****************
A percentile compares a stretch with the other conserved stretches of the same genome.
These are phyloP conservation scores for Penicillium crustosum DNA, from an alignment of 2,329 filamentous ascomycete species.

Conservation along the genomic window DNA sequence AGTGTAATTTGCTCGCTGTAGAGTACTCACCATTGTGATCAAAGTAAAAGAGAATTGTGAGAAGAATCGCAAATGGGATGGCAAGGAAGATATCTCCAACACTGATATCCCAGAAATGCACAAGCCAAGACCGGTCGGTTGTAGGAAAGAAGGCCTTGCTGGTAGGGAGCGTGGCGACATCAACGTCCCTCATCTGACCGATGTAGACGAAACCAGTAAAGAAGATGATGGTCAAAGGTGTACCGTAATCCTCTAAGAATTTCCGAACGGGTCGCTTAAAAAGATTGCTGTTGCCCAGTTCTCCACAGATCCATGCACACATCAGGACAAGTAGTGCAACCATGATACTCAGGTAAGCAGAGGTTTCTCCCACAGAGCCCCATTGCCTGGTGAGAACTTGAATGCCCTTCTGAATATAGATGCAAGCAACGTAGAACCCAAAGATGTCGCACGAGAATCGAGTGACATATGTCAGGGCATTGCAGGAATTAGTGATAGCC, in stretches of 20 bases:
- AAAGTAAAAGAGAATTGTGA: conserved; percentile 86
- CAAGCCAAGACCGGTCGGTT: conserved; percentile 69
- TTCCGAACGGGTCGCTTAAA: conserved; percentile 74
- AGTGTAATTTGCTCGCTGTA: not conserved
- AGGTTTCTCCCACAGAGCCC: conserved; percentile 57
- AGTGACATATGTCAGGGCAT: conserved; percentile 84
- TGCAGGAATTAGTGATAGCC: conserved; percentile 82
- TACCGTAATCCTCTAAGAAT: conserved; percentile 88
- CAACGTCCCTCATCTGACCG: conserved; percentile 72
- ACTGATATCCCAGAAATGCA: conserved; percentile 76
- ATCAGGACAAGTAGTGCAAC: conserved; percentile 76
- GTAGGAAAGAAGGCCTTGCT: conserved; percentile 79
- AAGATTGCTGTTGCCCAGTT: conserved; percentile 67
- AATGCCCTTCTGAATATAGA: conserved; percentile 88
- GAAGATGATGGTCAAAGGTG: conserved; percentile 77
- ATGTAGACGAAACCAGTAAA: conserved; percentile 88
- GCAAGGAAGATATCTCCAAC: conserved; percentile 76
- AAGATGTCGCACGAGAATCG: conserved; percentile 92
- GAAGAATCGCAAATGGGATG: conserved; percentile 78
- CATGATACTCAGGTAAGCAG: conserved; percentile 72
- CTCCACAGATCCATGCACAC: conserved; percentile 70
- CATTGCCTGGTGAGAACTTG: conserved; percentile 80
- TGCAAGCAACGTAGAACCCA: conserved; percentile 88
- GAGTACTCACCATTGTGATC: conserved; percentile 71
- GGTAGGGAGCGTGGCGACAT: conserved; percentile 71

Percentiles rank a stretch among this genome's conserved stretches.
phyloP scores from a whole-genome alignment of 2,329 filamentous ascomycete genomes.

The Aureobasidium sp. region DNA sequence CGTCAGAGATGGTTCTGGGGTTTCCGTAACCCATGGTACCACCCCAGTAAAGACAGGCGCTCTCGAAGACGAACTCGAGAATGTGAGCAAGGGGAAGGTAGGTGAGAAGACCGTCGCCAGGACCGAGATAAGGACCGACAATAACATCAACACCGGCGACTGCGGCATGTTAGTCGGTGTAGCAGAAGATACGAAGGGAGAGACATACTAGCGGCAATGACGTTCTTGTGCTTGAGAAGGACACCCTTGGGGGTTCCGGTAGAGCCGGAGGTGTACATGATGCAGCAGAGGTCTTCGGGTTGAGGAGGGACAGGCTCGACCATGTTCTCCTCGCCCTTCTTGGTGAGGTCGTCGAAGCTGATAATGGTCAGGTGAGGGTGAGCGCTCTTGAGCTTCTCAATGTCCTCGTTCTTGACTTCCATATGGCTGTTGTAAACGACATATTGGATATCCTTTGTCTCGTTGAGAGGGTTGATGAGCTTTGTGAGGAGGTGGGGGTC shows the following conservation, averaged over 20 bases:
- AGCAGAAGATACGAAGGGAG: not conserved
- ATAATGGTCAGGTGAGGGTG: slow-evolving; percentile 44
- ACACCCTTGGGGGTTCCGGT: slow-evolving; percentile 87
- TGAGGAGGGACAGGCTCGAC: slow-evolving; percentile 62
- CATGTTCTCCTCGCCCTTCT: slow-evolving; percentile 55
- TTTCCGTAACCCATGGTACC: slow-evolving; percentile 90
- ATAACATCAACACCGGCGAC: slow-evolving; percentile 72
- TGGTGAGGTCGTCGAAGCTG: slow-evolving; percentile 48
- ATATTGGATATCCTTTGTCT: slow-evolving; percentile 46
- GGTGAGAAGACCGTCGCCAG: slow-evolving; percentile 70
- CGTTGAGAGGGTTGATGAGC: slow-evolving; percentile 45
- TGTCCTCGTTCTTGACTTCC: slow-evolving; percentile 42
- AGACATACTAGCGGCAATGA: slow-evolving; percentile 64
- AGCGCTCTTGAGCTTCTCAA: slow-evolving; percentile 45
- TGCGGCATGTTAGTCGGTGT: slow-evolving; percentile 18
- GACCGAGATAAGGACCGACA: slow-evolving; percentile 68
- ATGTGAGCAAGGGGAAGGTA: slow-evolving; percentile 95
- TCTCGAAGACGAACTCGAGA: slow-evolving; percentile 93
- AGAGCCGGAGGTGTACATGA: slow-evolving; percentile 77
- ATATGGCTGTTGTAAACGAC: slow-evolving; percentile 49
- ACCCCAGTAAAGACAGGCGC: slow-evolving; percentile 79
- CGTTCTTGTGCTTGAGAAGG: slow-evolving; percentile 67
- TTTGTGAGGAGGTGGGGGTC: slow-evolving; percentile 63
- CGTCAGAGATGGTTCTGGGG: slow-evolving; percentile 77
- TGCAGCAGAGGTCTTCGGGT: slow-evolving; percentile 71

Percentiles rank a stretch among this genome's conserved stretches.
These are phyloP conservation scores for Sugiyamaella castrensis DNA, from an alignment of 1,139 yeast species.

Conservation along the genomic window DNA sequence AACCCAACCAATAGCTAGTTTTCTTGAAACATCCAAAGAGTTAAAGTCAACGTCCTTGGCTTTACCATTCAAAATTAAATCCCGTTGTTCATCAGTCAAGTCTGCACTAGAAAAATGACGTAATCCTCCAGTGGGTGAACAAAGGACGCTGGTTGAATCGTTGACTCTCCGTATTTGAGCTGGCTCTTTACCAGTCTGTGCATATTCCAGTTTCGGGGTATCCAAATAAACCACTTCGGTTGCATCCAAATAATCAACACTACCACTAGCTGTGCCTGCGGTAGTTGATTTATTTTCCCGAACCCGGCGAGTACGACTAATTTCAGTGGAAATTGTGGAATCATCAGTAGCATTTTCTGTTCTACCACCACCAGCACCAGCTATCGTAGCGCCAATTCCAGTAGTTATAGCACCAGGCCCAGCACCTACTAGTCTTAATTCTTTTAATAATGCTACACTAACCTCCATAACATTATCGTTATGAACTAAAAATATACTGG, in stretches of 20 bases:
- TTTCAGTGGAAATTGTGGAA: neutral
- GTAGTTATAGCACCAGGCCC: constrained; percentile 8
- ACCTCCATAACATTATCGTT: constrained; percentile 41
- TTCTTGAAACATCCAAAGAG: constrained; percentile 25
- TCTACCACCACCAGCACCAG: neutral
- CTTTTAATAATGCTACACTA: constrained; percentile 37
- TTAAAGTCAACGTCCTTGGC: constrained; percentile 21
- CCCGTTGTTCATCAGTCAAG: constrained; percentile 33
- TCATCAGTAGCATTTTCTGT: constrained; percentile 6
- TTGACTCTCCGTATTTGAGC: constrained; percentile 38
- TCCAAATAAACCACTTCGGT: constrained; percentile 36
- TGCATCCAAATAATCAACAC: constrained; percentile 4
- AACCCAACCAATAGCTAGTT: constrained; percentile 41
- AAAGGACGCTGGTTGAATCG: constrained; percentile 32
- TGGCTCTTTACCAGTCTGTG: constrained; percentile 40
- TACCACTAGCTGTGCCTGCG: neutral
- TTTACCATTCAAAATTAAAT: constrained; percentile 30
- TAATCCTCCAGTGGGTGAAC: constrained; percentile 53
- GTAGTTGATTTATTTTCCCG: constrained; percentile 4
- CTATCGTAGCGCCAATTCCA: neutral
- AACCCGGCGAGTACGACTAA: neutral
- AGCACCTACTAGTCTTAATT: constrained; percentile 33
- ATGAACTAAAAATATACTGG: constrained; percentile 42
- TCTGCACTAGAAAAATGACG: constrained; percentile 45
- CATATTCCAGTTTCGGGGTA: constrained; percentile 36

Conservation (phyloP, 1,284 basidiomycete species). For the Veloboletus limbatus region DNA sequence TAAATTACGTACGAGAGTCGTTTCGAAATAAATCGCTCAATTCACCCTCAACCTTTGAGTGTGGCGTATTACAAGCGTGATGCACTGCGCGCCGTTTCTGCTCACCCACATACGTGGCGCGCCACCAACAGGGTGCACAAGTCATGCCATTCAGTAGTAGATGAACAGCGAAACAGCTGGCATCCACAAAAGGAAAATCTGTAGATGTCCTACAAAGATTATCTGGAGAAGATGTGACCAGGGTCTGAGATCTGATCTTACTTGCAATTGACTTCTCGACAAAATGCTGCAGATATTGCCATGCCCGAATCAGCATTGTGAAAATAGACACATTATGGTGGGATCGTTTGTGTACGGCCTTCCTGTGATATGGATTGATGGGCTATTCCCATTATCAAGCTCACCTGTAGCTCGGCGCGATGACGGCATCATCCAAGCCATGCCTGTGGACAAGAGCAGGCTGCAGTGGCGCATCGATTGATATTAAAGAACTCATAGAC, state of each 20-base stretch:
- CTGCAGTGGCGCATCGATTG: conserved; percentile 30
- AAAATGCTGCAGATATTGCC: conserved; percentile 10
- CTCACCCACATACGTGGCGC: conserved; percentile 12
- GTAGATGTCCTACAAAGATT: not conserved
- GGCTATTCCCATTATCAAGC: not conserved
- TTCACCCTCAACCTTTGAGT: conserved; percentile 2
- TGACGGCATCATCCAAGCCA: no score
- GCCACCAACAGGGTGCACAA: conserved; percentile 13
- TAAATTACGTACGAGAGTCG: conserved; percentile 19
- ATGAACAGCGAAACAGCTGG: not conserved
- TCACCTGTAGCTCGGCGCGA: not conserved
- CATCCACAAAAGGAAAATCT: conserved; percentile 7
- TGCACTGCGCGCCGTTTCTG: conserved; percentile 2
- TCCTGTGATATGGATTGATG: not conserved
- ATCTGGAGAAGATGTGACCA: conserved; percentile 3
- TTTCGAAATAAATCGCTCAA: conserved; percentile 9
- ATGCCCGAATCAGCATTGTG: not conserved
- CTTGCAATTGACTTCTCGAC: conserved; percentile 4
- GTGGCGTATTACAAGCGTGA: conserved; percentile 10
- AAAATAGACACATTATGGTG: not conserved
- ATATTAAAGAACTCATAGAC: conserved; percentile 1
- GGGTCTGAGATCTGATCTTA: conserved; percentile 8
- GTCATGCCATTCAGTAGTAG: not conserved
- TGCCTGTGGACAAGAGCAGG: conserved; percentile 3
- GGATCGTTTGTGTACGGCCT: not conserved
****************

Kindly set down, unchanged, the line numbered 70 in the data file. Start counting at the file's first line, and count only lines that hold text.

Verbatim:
- TCCAAATAAACCACTTCGGT: constrained; percentile 36